and I will get well." The wounded
.ourage. Let us
, eat all we can and
.ong as we can.
J. RUSSELL WRIGHT.
Memorial Drive Starts April 19
Chairman Memorial Commission:
It is very gratifying to the Com
mission to announce such a large
number of counties as being ready
to start the memorial work on April
Saluda, Chesterfield, Colleton,
Edgefield, Lexington, Cherokee,
Newberry, Jasper, Marlboro, George
town, Aiken, Lancaster, Abbeville,
Beaufort, Florence, McCormick,
Marion, Horry, Oconee, Barnwell,
Darlington, Union, Kershaw, Fair
The following counties have al
ready gone over the top: Allendale,
Berkley and Calhoun.
Full plans for the campaign are
now being worked out. Personal vis
its will be made to several of the
larger counties to get the work
started, and on April 19th, we hope
to have all of the counties ready to
Headquarters is ready to help in
everyway possible, if you will only
let your needs be known.
Lets' do the thing we have pledged
ourselves to do.
Very truly yours,
R. I. MANNING,
Chairman Campaign Com.
P. S. Mr. Fair, Chairman for Co
lumbia and Richland, svys we can
count on him for $60,000.00 by April
Names of Committees are now be
ing arranged and each will receive
notice of their appointment, for mak
ing the above campaign, and I hope
that each school district in this coun
i ty will subscribe its quota, as the
amount of each will be small. May
I be^ permitted to say just here that
I trust the committees appointed will
realize the importance of this move
ment and exercise the necessary in
terest for its accomplishment.
J. H. CANTELOU,
FOR SALE: Home raised corn,
shelled or in the shuck, at $2.25 per
A. S. MILLER,
Trenton, S. C.
RED OAK GROVE.
The continued rains have prevent
ed very much active farm work, not
even the gardens have been planted.
Those who managed to get seed sown,
surely will be obliged to plant-again,
since the rains of last Saturday and
Sunday nights. In the spring of
1905 on April 16, ' early crops.and
gardens were killed by frost. Corn
over a foot high on our farm was
killed to the ground, then came out
and made a fine crop; So lateness of
season, we can never tell results. AIL
those things being controlled} by -Di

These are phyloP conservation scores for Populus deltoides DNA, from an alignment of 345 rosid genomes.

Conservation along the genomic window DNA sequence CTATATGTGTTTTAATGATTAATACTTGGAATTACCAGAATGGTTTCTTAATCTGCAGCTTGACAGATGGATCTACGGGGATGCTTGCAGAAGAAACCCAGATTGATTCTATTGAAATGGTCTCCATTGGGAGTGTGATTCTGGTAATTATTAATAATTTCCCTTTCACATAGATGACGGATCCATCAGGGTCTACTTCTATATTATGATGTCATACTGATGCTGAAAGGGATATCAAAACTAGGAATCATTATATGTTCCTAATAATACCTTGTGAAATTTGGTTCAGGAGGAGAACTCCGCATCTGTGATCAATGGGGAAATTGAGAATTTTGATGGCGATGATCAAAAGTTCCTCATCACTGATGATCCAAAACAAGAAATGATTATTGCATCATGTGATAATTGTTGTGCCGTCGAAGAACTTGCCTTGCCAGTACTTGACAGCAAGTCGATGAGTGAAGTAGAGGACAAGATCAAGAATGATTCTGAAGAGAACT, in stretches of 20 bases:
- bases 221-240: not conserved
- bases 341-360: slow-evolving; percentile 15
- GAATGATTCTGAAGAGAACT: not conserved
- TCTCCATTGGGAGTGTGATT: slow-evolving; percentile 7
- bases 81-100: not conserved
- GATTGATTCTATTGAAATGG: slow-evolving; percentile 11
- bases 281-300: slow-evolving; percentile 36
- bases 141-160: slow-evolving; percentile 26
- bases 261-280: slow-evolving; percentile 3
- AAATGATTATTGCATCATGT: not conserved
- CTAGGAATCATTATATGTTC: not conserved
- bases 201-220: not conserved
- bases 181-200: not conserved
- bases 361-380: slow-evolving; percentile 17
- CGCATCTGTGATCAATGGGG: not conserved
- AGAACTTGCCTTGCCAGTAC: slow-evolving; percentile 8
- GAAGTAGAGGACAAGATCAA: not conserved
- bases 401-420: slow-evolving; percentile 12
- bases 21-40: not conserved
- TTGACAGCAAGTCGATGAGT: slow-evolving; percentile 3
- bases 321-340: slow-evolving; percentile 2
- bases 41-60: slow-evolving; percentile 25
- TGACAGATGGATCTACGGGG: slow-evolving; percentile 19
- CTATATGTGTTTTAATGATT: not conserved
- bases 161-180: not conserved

vine power, why should we worry,
knowing He doeth all things well? .
The Sunday Schools and most
.everything, so to speak, has been dor
mant, due to not one cause, but va
ried reasons have prevented activity
.throughout the country the entire
winter. I've never heard of so much,
sickness and so many different' dis
eases at once in the same sections.
How often have we heard the re
mark by both the sick arid well folks
"How glad I'll be when spring
comes." Many have passed the great
beyond, but to those of us who have
been spared a while longer, should
we not dTeel there is more for us to do
for the Master, for His tender mer
cies towards us? While many homes
?have been saddened by the going
away of loved ones .whose places few
pf us are worthy to fill, making one
?ess to work for the Master's king
dom, should inspire each of us to do ;
more than ever before in all Chris
While our W. M. S. has not observ
ed week of prayer, we are sure none
will forget our offerings to Home
Missions. The circle will meet with.
Mrs. H. 0. Timmerman, April 7 th.
Mrs. Sam Agner will preside at this
Our Sunbeams hope to get-back in
harness now as the children them
se! -' -rnr- '^A
program prepaid .
est and youngest members, Misses
Cornelia Bussey and Sadie Dow.
I The girls have been invited to meet
with Miss Cornelia Bussey on 24th
of April, ?it being only a few days be
fore they return to their home in
The coming of Mr. and Mrs. J. M
Bussey and family into our midst
has not only been pleasant, but the
helpfulness, both in the school and
Sunday school has been seed sowing
whose harvest will develop in ages
Our school closes at Flat Rock in
about four weeks now, and our teach
ers, Mrs. Bussey and Mrs. Cobia are
planning a -real treat for the children.
Mr. George Bussey has been sum
moned as a juror for U. S. court.
Mrs. A. B. Young has numerous
friends everywhere who rejoice that
her health is somewhat better now af
ter several weeks of continued sick
Misses. Louise and Elizabeth Bus
sey entertained a number of their
friends on last Saturday evening at
their pretty new home near Flat
Mrs. Jessie Bailey has been- visit
ing her sister, Mrs. Tom Williams at
Mrs. Mamie Do.olittle has been
suffering intensely for several days
from rheumatism, has not been able
to lie down as the pain was so acute.
She had with her last week, her sis
ter, Mrs. Willie Willis.
Our Mission Study class has not
begun its work yet, though the books
have long ago been purchased. The
leader, Miss Ruth Timmerman, hopes
to make up the time by meeting of
tener than was first suggested, which
means more for the study as the in
terest is kept up better by not hav
ing the meetings so far apart.
We always regret to learn of mis
fortune, and loss especially by fire,
as that is hard to recover, for the
losses keep coming up. As the days
go by one will be reminded anew by
the missing of things that were bum
ed, which can not be repl?ced.
Good luck to the new life in dear
old Edgefield. May she continue to
prosper and send out rays of help